• Diseases: Patients with heart disease, liver disease, kidney disease
  • Infection: any person with foot or ankle infection
  • Lymphedema: Persons with lymph vessel or lymph node blockage
  • Blood clot(s): People with blood vessel blockage
  • Other less frequent and intermittent causes (for example, gout or hairline ankle fractures).
READ MORE  Hydralazine Apresoline vs clonidine Catapres Kapvay

What medical conditions cause symptoms of swollen feet and ankles?

Occasionally, specific medical problems show additional or relatively unique symptoms, for example:

  • Symptoms of gout include swelling of the big toe with redness, warmth, and pain, arthritis with joint pain, or electrolyte imbalance causing foot and leg cramps.
  • The sudden appearance of bilateral feet and ankle swelling during pregnancy can be the first symptoms noticed in females with preeclampsia.
  • Unilateral swelling of the foot or ankle usually has the same symptoms described above if the underlying cause is unilateral lymphedema, venous insufficiency, or blood clots. However, with blood clots, there is often pain when pressure is applied. Chronic venous insufficiency often has skin changes in color and texture as described above but may also develop skin ulcers or secondary infections.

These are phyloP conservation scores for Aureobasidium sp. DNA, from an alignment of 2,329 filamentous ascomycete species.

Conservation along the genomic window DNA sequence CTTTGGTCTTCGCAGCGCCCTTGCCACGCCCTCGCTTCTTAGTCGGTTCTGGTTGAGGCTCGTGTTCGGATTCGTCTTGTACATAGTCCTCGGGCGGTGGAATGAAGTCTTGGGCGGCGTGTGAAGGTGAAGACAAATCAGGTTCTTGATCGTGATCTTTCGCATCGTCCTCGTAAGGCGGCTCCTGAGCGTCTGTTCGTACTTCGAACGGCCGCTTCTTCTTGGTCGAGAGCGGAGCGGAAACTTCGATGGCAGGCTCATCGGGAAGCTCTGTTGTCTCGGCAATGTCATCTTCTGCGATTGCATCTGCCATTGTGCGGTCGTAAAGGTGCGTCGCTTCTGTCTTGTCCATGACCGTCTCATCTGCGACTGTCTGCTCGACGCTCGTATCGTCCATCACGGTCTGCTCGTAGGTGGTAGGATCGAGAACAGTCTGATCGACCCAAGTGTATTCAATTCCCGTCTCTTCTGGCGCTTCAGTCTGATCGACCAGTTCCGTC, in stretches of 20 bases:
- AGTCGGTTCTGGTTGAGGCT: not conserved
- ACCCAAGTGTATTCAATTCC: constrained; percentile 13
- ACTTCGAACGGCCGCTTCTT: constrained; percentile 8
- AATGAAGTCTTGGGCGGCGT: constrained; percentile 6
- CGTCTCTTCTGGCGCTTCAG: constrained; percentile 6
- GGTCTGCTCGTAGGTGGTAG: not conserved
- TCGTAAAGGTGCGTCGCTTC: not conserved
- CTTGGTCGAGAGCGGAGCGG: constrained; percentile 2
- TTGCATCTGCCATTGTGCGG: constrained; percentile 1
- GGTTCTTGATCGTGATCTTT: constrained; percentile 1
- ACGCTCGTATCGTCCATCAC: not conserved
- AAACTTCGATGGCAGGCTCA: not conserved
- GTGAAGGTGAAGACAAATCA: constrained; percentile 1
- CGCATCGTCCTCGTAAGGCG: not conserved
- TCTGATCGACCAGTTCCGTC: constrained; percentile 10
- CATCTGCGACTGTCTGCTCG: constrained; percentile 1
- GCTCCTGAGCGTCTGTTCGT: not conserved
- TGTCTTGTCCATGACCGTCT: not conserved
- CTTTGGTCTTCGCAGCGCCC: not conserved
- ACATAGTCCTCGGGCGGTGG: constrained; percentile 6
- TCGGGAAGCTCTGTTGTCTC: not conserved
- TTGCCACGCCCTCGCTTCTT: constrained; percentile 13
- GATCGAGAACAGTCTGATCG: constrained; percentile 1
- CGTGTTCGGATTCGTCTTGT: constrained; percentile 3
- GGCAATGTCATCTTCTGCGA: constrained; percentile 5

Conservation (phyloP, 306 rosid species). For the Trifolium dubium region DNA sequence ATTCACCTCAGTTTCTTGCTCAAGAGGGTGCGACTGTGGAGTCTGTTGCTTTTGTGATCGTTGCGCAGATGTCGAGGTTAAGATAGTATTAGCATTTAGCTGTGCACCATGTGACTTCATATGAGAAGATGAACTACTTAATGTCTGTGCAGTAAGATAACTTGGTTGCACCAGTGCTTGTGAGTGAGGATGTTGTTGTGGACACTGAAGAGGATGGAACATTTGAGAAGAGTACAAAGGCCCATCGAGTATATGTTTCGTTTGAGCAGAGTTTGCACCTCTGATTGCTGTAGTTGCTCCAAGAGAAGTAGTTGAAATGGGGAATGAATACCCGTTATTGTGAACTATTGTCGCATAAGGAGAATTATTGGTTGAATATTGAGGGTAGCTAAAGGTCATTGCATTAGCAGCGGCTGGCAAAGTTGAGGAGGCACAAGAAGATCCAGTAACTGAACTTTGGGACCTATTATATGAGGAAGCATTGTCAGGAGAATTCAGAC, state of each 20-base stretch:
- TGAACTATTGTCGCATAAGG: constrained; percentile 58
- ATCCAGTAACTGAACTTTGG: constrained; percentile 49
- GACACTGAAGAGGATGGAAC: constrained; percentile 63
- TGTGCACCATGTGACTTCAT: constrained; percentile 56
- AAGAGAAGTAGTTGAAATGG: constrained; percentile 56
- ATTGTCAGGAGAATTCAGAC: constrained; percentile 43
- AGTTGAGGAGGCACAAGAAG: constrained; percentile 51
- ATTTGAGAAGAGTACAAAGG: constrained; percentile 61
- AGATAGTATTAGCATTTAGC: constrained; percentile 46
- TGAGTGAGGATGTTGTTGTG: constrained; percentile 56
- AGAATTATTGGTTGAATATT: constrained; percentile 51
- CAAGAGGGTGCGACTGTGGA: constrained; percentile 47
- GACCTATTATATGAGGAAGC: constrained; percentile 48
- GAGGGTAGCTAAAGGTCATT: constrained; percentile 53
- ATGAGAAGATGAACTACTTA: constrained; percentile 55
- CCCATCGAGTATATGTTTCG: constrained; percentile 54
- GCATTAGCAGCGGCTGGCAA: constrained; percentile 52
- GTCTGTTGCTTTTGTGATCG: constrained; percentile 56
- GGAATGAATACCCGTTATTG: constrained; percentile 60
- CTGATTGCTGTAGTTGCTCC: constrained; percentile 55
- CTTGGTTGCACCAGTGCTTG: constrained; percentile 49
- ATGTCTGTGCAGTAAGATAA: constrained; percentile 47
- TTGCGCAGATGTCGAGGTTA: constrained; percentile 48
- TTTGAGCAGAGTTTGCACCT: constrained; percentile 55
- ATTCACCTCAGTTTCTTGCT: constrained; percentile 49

Injury or infection of the ankle is usually unilateral but can be bilateral. Injury or infection is often, in the early stages, limited to either the foot or the ankle, but may spread. Swelling due to trauma usually is localized to the injured area (ankle sprain or plantar fasciitis); in some instances, the swollen skin area may be damaged by abrasion, laceration, or bruising.

Pain usually accompanies a traumatic foot or ankle injury. Some infections of the foot or ankle may show localized swelling due to abscess formation while other infections show generalized swelling and warm skin, often with redness. Pain is present where the infection is located.

Subscribe to MedicineNet’s Pregnancy & Newborns Newsletter